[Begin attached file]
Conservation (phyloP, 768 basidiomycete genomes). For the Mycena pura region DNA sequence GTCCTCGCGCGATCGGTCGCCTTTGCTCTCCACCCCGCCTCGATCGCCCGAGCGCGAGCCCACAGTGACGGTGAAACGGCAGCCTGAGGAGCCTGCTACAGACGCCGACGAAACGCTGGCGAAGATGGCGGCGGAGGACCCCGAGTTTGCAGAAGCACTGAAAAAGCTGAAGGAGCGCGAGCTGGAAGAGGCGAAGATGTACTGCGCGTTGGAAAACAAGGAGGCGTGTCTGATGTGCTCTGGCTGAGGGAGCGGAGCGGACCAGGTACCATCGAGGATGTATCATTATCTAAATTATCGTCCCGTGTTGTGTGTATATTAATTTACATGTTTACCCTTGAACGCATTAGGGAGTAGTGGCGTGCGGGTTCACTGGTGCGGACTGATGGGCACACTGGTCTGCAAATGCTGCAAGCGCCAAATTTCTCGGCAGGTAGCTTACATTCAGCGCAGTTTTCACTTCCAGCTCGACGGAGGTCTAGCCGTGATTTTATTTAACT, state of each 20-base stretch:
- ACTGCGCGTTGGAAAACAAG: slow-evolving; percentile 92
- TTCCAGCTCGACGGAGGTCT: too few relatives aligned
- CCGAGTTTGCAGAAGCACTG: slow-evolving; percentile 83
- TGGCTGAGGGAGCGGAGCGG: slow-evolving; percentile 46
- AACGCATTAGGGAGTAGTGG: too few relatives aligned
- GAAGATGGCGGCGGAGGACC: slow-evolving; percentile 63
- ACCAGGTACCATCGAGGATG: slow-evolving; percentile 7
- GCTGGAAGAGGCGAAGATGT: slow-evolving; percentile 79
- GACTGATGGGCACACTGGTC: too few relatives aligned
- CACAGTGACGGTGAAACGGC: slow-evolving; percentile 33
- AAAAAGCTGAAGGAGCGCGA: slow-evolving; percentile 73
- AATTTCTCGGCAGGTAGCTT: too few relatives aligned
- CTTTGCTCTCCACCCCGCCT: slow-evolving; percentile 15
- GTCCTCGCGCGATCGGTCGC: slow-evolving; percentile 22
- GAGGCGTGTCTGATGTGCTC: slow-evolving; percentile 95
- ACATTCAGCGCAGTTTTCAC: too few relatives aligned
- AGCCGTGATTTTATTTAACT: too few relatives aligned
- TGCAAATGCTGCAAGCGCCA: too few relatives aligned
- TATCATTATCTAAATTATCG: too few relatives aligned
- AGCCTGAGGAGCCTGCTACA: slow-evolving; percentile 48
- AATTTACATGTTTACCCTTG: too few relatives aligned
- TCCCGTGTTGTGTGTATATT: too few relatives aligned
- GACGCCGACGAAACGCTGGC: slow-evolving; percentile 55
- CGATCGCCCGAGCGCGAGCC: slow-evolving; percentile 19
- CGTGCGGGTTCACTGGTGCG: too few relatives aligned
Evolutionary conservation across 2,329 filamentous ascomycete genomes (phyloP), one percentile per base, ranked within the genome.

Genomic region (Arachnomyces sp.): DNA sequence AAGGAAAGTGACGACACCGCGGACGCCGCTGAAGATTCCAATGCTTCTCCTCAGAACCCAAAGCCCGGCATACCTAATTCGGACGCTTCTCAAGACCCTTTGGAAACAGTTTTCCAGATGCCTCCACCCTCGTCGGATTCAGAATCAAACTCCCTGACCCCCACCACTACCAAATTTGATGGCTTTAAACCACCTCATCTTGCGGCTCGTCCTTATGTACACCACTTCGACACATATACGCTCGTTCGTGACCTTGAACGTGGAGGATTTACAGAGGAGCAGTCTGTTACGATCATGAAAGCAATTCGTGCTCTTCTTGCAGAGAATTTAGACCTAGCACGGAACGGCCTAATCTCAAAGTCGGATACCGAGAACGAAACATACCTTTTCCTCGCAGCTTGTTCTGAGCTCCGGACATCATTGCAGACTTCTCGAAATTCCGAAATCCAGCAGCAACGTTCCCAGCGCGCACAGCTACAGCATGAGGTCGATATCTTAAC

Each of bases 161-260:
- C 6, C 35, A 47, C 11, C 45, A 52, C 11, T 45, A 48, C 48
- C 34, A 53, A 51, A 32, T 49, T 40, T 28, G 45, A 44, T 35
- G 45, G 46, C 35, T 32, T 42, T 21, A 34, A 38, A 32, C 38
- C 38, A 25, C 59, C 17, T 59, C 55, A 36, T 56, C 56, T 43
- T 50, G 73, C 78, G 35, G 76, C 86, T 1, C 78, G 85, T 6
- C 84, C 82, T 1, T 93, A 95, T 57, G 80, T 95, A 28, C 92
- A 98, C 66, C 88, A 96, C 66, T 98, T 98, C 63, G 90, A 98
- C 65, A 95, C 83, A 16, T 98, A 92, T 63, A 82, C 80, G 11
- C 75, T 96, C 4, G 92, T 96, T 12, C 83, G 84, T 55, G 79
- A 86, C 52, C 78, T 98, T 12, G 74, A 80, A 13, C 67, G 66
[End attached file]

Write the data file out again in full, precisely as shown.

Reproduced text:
Conservation (phyloP, 768 basidiomycete genomes). For the Mycena pura region DNA sequence GTCCTCGCGCGATCGGTCGCCTTTGCTCTCCACCCCGCCTCGATCGCCCGAGCGCGAGCCCACAGTGACGGTGAAACGGCAGCCTGAGGAGCCTGCTACAGACGCCGACGAAACGCTGGCGAAGATGGCGGCGGAGGACCCCGAGTTTGCAGAAGCACTGAAAAAGCTGAAGGAGCGCGAGCTGGAAGAGGCGAAGATGTACTGCGCGTTGGAAAACAAGGAGGCGTGTCTGATGTGCTCTGGCTGAGGGAGCGGAGCGGACCAGGTACCATCGAGGATGTATCATTATCTAAATTATCGTCCCGTGTTGTGTGTATATTAATTTACATGTTTACCCTTGAACGCATTAGGGAGTAGTGGCGTGCGGGTTCACTGGTGCGGACTGATGGGCACACTGGTCTGCAAATGCTGCAAGCGCCAAATTTCTCGGCAGGTAGCTTACATTCAGCGCAGTTTTCACTTCCAGCTCGACGGAGGTCTAGCCGTGATTTTATTTAACT, state of each 20-base stretch:
- ACTGCGCGTTGGAAAACAAG: slow-evolving; percentile 92
- TTCCAGCTCGACGGAGGTCT: too few relatives aligned
- CCGAGTTTGCAGAAGCACTG: slow-evolving; percentile 83
- TGGCTGAGGGAGCGGAGCGG: slow-evolving; percentile 46
- AACGCATTAGGGAGTAGTGG: too few relatives aligned
- GAAGATGGCGGCGGAGGACC: slow-evolving; percentile 63
- ACCAGGTACCATCGAGGATG: slow-evolving; percentile 7
- GCTGGAAGAGGCGAAGATGT: slow-evolving; percentile 79
- GACTGATGGGCACACTGGTC: too few relatives aligned
- CACAGTGACGGTGAAACGGC: slow-evolving; percentile 33
- AAAAAGCTGAAGGAGCGCGA: slow-evolving; percentile 73
- AATTTCTCGGCAGGTAGCTT: too few relatives aligned
- CTTTGCTCTCCACCCCGCCT: slow-evolving; percentile 15
- GTCCTCGCGCGATCGGTCGC: slow-evolving; percentile 22
- GAGGCGTGTCTGATGTGCTC: slow-evolving; percentile 95
- ACATTCAGCGCAGTTTTCAC: too few relatives aligned
- AGCCGTGATTTTATTTAACT: too few relatives aligned
- TGCAAATGCTGCAAGCGCCA: too few relatives aligned
- TATCATTATCTAAATTATCG: too few relatives aligned
- AGCCTGAGGAGCCTGCTACA: slow-evolving; percentile 48
- AATTTACATGTTTACCCTTG: too few relatives aligned
- TCCCGTGTTGTGTGTATATT: too few relatives aligned
- GACGCCGACGAAACGCTGGC: slow-evolving; percentile 55
- CGATCGCCCGAGCGCGAGCC: slow-evolving; percentile 19
- CGTGCGGGTTCACTGGTGCG: too few relatives aligned
Evolutionary conservation across 2,329 filamentous ascomycete genomes (phyloP), one percentile per base, ranked within the genome.

Genomic region (Arachnomyces sp.): DNA sequence AAGGAAAGTGACGACACCGCGGACGCCGCTGAAGATTCCAATGCTTCTCCTCAGAACCCAAAGCCCGGCATACCTAATTCGGACGCTTCTCAAGACCCTTTGGAAACAGTTTTCCAGATGCCTCCACCCTCGTCGGATTCAGAATCAAACTCCCTGACCCCCACCACTACCAAATTTGATGGCTTTAAACCACCTCATCTTGCGGCTCGTCCTTATGTACACCACTTCGACACATATACGCTCGTTCGTGACCTTGAACGTGGAGGATTTACAGAGGAGCAGTCTGTTACGATCATGAAAGCAATTCGTGCTCTTCTTGCAGAGAATTTAGACCTAGCACGGAACGGCCTAATCTCAAAGTCGGATACCGAGAACGAAACATACCTTTTCCTCGCAGCTTGTTCTGAGCTCCGGACATCATTGCAGACTTCTCGAAATTCCGAAATCCAGCAGCAACGTTCCCAGCGCGCACAGCTACAGCATGAGGTCGATATCTTAAC

Each of bases 161-260:
- C 6, C 35, A 47, C 11, C 45, A 52, C 11, T 45, A 48, C 48
- C 34, A 53, A 51, A 32, T 49, T 40, T 28, G 45, A 44, T 35
- G 45, G 46, C 35, T 32, T 42, T 21, A 34, A 38, A 32, C 38
- C 38, A 25, C 59, C 17, T 59, C 55, A 36, T 56, C 56, T 43
- T 50, G 73, C 78, G 35, G 76, C 86, T 1, C 78, G 85, T 6
- C 84, C 82, T 1, T 93, A 95, T 57, G 80, T 95, A 28, C 92
- A 98, C 66, C 88, A 96, C 66, T 98, T 98, C 63, G 90, A 98
- C 65, A 95, C 83, A 16, T 98, A 92, T 63, A 82, C 80, G 11
- C 75, T 96, C 4, G 92, T 96, T 12, C 83, G 84, T 55, G 79
- A 86, C 52, C 78, T 98, T 12, G 74, A 80, A 13, C 67, G 66